Union wants Probation Chief Fitzgerald out now
Local union reps are leaning on criminal district and county judges to put Bexar County Probation Chief Bill “On the Fritz” Fitzgerald on administrative leave rather than allow the target of several federal lawsuits to serve out his time before a planned January retirement.
Fitzgerald, the target of multiple state and federal lawsuits, resigned under pressure this summer. But his effective retirement date is not until January 1, 2010.
“The judges job is either to hire him or fire him,” said Linda Chavez-Thompson, a consultant for the Adult Probation Local 9528, which is affiliated with the United Steelworkers, AFL-CIO. “But there’s nothing in the rules that say they can’t have some sort of investigation regarding this, and they have not done that.”
Allegations against Fitzgerald run the gamut, from improper termination of employees to sexual harassment to the intimidation of union employees.
The Local 9528 filed their letter with the judges this week in response to the firing of a union member on Tuesday.
“This is what we warned them was going to happen,” said Chavez-Thompson. “We said, ‘Hey, once [Fitzgerald] is forced out, he’s going to try to take a few people with him.”
The letter urges judges to:
“… place Bill Fitzgerald on paid Administrative leave, pending an investigation on the many lawsuits that he has pending against him and the department, because of his administrative actions and inactions. Also, to investigate the many claims that Fitzgerald has: (1) violated worker rights; (2) denied the civil rights of employees under his authority; (3) repeatedly denied employees their freedom of association under the law; and, (4) allowed other improper activities by his Executive Staff.”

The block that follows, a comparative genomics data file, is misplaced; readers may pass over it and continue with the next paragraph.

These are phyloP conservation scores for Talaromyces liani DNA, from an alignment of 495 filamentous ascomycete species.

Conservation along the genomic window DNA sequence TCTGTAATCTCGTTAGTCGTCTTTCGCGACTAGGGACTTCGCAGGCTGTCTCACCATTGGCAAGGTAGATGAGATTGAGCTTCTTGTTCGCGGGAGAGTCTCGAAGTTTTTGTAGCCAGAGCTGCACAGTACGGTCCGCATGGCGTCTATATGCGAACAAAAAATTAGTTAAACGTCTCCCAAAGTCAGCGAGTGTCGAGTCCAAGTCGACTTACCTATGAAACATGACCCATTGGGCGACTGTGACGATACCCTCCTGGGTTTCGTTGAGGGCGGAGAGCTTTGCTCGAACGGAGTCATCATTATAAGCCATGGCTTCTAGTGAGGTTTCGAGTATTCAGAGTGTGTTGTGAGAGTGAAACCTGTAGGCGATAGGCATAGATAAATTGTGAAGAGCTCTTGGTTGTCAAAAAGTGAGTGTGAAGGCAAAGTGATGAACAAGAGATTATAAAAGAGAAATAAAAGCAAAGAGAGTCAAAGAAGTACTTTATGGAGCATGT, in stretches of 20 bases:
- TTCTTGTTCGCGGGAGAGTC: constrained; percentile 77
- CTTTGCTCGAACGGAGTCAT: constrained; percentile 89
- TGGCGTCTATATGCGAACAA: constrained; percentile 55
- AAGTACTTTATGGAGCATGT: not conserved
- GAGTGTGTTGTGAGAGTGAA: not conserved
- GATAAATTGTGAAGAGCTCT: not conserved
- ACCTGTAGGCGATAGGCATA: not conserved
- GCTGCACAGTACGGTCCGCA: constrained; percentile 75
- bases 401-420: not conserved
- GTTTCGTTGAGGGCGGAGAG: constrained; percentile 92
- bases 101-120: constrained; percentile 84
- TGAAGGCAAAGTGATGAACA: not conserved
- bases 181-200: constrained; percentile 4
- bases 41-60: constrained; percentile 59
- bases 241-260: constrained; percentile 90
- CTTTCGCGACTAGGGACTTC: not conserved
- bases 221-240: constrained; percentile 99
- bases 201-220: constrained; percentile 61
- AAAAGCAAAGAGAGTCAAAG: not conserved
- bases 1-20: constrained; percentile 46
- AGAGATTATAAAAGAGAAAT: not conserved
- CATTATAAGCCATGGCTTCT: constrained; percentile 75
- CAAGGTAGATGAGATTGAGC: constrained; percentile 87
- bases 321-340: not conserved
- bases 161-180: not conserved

You may recall, Fitzgerald was forced onto the ropes after misdemeanor judges voted back in August not to retain him as the chief probation officer. Had a similar vote followed on the felony court side, he would have been toast. However, an attempt by 379th District Judge Ron Rangel* to call for a performance review of Fitz was unexpectedly pulled from their agenda after the retirement notice was proffered.
Union reps warned that leaving Fitzgerald in office for five more months would put more staff at risk of retaliation.
“I’ve been trying to meet with them and tell them, ‘Look, this is what’s going on, this is what’s happening, and this is how the employees feel,” said Chavez-Thompson. “Some of them just won’t return my phone calls.”
We know the feeling.
While union organizer Sheri Simonelli’s wrongful termination was recently dismissed, she said she has plans an appeal to the Fifth Circuit. “I’m upset a little bit that mine got dismissed, but I respect the judge, what the judge said. But I know I’m right. I’m going to stand and keep fighting it.”
Still, other Simonelli complaints have been rolled into another federal case set to be heard in January. Just in time for Fitzgerald’s retirement party.
Judge Rangel got back with me shortly after this blog went up.
Here's what he had to say on the union letter:
"I think what was in the letter was about right. You want somebody who is there full-time. The taxpayers are paying somebody, you want somebody who's going to go full steam ... If some of the other judges get on board, I think that'd be great. It's been in the talks, I know that there's been some movement. But I don't know how successful we'll be."
On finding Fitzgerald's replacement:
"I know we're taking applications, but I don't know if anything's been done in terms of interviewing anybody yet."
Posted by gharman on 11/5/2009 2:45:49 PM
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